Z For Zachariah: Love and lust in a time of apocalypse

(image via Hitfix)
(image via Hitfix)

 

SNAPSHOT
In the wake of a nuclear war, a young woman survives on her own, fearing she may actually be the proverbial last woman on earth, until she discovers the most astonishing sight of her life: another human being. A distraught scientist, he’s nearly been driven mad by radiation exposure and his desperate search for others. A fragile, imperative strand of trust connects them. But when a stranger enters the valley, their precarious bond begins to unravel. (synopsis via Coming Soon)

You could be forgiven for thinking that humanity as a whole is really jonesing for the world to end, and to end very soon.

Our current fascination, some might say obsession, with zombie apocalypses, virulent epidemics, climatic disasters, alien invasions and nuclear annihilation might suggest a hankering for the civilisation’s quick and dramaticallu-potent demise.

Lest you think that this is a recent thing, you may want to harken back to the Biblical book of Revelation, or the ancient Egyptians obsession with world-ending vampiric pestilence or Ragnarök, the idea that a great battle will end with the submersion of the world in water.

Or if you don’t want to venture too far back, you could start with Z For Zachariah, a posthumously-published novel by the family of Robert C. O’Brien (real name Robert Leslie Conly), which focused on one young girl alone in a verdant valley, the last outpost of the world that once was.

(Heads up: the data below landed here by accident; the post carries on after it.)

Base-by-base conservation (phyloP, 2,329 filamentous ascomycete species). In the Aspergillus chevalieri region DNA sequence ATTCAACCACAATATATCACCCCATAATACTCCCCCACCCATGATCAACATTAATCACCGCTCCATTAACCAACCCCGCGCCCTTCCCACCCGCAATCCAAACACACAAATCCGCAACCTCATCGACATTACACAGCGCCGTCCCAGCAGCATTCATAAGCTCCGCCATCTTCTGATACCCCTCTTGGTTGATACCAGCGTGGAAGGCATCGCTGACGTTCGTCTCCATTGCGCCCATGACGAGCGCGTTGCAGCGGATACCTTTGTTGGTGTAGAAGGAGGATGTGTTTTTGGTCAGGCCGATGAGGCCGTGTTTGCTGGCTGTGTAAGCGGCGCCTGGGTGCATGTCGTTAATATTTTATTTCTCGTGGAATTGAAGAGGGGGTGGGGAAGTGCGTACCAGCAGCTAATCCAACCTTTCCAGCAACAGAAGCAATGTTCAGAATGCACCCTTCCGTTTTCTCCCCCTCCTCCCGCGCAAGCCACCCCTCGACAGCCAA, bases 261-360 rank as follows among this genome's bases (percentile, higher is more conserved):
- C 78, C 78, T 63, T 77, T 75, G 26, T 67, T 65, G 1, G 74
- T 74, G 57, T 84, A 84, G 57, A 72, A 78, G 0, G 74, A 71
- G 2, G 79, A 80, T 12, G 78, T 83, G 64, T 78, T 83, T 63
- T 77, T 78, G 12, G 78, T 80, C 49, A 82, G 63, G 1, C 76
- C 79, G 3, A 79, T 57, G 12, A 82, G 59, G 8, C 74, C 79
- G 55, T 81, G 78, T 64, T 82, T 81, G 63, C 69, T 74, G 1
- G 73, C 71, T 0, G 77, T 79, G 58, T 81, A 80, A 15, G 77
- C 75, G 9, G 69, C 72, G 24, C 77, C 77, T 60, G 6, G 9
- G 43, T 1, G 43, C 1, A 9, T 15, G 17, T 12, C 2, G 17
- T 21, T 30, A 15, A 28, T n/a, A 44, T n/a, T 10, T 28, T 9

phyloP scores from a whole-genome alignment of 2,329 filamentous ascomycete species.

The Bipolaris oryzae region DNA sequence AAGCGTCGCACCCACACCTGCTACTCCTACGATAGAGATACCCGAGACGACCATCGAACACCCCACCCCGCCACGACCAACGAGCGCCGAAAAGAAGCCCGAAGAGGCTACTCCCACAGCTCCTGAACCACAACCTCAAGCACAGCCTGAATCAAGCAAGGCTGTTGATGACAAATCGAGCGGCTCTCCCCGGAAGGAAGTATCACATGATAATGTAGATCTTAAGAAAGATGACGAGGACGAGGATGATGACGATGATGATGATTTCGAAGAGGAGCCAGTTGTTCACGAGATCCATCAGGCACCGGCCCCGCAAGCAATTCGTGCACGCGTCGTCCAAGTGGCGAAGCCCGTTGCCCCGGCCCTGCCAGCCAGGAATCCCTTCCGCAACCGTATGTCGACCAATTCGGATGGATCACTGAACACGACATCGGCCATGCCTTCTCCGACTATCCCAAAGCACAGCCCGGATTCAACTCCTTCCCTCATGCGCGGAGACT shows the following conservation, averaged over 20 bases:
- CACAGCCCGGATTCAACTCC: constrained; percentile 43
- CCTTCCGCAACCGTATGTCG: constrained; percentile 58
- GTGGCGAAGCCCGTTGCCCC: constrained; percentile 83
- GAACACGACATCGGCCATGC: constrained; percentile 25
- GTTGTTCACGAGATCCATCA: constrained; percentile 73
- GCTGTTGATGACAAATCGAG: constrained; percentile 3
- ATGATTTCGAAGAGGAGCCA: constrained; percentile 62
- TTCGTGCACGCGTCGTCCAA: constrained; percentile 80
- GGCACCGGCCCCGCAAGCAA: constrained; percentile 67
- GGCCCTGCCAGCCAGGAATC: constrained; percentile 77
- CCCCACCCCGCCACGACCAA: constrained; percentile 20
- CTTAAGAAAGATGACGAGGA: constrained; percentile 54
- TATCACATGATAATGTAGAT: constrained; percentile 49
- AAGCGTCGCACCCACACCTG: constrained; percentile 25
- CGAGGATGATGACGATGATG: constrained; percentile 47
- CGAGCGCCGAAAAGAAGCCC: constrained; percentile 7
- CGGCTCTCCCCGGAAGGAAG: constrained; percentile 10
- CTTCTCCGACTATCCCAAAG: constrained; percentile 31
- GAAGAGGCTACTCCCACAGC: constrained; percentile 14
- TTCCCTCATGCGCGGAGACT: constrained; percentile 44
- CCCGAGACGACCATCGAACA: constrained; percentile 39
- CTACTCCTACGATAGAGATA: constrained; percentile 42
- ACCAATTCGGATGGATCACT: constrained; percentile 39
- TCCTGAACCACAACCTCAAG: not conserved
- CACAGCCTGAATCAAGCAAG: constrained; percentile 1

Cocooned in this perfect world within a ruined world, religious Ann is joined by a mysterious radiation-suited stranger, an atheist named Loomis, and all looks well, and a whole lot less lonelier, until things go pear-shaped as is the way of apocalyptic things.

 

In the film version of the book, which premiered at this year’s Sundance Film Festival, she is joined by not one but two other people, complicating things even further for the young survivor, and amping up the tension still further.
Far more than a simple love triangle, it is an exploration of what happens when humanity, even at the end of the world when the stakes are higher than they’ve ever been, can’t quite shake off the lesser angels of its nature.
While most reviewers have noted, including Rodrigo Perez of The Playlist that it is not a perfect movie:
“Easily Zobel’s most accomplished work with a self-assured simplicity that marks every frame, Z For Zachariah is nevertheless still uneven. Its craft can be impressive: Zobel’s film possesses a searing, slow burn tone that’s beautifully controlled. The movie is admirably patient and gives breathing room and space for these relationships to bloom believably and organically. But the build to a climax is far too slow and with little emotional payoff.”
It nevertheless looks intriguing for me to give it a go, emotionally-uncertain payoffs be damned.
After all, the world has ended – you can’t expect perfection can you?
OK well maybe you can with a film about the end of the world, but there looks to be enough going for Z For Zachariah to at least see what happens when humanity’s fate rests on the three last people left on Earth.
Z For Zachariah, which premiered at Sundance in January 2015, opens in USA on 21 August.

 

 

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aussiemoose

I am an extrovertive gay man living in Sydney who loves Indian food, current affairs, music, film and reading, caramel anything, and a beautiful guy called Steve who makes every day a delight. I am trying to get two novels in a trilogy ready for e-publication, love my iPhone & iPod, and am secretly Canadian in my soul. Life is fun, exciting and joyful and I aim to make the absolute most of it!

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